As vaccine mandates continue to go into effect across the US, some who were initially resistant are caving. That's giving rise to a new group: those who reluctantly get vaccinated in order to keep working or go to school then try to "detox" from the vaccine. Per NBC News, some people are going to great lengths to try to "neutralize" the vaccine's effects after injection. They're doing so by tapping into videos and other resources posted on TikTok and other social media that claim to feature regimens and DIY remedies that include everything from strict diets and supplements to "cupping" therapy, which involves trying to apparently suction "vax content" out.
Some of the suggestions veer into dangerous territory, including taking epsom-salt baths topped off with borax to remove "nanotechnologies," or drinking Miracle Mineral Solution, which is essentially bleach and can prove fatal. The Guardian notes how such cure-alls and accompanying COVID conspiracy theories have circulated in alternative-health and anti-vax circles for years, and that some of the influencers promoting them have great pull, reaching millions of users a day.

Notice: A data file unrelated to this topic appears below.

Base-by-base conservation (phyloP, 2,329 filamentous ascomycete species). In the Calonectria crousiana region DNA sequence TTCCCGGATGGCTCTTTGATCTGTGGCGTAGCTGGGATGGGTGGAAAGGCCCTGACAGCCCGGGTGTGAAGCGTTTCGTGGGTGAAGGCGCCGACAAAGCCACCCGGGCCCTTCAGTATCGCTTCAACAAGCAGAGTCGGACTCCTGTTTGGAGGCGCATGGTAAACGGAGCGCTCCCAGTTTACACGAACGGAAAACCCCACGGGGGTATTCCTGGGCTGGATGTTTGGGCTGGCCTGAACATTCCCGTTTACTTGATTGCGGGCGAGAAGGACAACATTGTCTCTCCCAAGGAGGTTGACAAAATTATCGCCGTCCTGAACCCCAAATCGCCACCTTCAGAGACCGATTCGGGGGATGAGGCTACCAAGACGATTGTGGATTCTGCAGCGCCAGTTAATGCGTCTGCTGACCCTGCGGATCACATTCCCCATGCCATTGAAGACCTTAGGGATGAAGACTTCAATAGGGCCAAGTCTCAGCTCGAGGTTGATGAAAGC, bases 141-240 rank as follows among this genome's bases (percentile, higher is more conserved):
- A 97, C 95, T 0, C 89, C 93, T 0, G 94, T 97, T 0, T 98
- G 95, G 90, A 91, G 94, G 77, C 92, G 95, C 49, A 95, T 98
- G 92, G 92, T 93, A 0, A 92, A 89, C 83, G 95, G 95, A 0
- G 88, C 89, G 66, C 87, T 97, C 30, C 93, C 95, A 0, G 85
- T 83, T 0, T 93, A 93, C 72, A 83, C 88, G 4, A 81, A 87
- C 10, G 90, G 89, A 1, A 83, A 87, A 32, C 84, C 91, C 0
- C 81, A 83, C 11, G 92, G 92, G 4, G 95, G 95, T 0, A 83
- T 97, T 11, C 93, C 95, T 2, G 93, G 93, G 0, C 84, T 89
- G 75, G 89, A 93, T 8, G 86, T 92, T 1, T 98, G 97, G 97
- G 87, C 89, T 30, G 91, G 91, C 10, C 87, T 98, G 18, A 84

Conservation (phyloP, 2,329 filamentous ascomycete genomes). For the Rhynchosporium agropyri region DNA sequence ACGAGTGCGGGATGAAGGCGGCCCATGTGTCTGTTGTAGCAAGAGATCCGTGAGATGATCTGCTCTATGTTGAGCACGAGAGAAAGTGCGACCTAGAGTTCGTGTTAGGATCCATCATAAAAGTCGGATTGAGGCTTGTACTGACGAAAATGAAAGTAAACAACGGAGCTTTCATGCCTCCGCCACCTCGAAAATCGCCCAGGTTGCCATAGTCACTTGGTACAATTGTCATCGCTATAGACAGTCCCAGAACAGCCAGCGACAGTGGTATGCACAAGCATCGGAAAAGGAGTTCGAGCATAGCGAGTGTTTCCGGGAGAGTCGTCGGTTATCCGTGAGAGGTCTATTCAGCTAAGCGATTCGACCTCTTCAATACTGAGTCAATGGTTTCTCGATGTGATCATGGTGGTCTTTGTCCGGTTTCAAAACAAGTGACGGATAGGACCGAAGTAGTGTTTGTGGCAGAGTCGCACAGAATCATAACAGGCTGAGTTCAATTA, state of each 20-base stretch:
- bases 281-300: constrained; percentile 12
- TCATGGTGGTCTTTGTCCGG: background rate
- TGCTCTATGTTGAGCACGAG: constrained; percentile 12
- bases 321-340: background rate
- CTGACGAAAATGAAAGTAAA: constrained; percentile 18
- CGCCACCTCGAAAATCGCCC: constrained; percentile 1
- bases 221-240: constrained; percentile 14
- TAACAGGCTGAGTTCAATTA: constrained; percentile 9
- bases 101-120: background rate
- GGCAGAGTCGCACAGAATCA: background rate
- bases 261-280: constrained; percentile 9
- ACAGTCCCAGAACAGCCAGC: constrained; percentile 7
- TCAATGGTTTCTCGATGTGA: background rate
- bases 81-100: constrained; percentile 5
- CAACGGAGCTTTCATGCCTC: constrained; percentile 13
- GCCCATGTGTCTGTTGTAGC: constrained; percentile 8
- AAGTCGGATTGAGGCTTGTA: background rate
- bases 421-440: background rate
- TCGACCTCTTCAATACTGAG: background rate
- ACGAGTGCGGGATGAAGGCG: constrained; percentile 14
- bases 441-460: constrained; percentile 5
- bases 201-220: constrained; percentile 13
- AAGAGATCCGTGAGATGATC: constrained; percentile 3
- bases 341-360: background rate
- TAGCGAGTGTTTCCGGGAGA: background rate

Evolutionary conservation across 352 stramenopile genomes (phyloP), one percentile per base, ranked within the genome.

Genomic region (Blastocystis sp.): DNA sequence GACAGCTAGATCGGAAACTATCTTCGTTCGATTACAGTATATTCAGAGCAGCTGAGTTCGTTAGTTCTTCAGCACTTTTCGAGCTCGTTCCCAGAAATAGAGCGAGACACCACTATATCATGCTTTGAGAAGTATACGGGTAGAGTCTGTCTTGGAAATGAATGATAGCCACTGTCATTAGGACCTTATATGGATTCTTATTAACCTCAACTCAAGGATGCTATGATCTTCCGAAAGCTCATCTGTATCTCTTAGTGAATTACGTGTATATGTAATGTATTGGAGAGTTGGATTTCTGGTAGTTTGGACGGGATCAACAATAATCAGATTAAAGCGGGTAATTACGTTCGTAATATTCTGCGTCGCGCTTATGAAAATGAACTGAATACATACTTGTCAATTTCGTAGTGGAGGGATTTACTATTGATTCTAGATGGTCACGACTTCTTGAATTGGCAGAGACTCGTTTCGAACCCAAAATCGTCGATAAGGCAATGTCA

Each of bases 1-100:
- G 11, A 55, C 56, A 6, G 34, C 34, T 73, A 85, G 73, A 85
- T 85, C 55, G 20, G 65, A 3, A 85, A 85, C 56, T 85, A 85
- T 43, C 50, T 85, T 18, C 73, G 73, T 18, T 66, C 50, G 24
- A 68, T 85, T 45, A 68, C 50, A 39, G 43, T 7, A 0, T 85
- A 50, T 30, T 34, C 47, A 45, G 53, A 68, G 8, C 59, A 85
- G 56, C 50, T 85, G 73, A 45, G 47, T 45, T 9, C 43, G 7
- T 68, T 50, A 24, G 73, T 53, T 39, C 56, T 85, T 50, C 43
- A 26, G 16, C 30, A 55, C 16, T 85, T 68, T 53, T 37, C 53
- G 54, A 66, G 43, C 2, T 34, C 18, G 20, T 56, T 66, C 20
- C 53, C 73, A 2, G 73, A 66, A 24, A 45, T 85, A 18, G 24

Believers should know, however, that none of these "solutions" are going to nullify the vaccine, and they may even possibly cause unrelated harm. "Once you're injected, the ... vaccination process has already begun," University of Saskatchewan virologist Angela Rasmussen tells NBC. "You can't unring a bell. ... Basically, by the time you get out to your car, sorry, the magic has already started." And she notes there is some good news to be found in the recent uptick of such "vaccine-reversal" videos. "It suggests that a lot of those people who previously were saying 'vaccines are terrible and I will never do it' are, actually, doing it," she says. (Read more vaccine mandate stories.)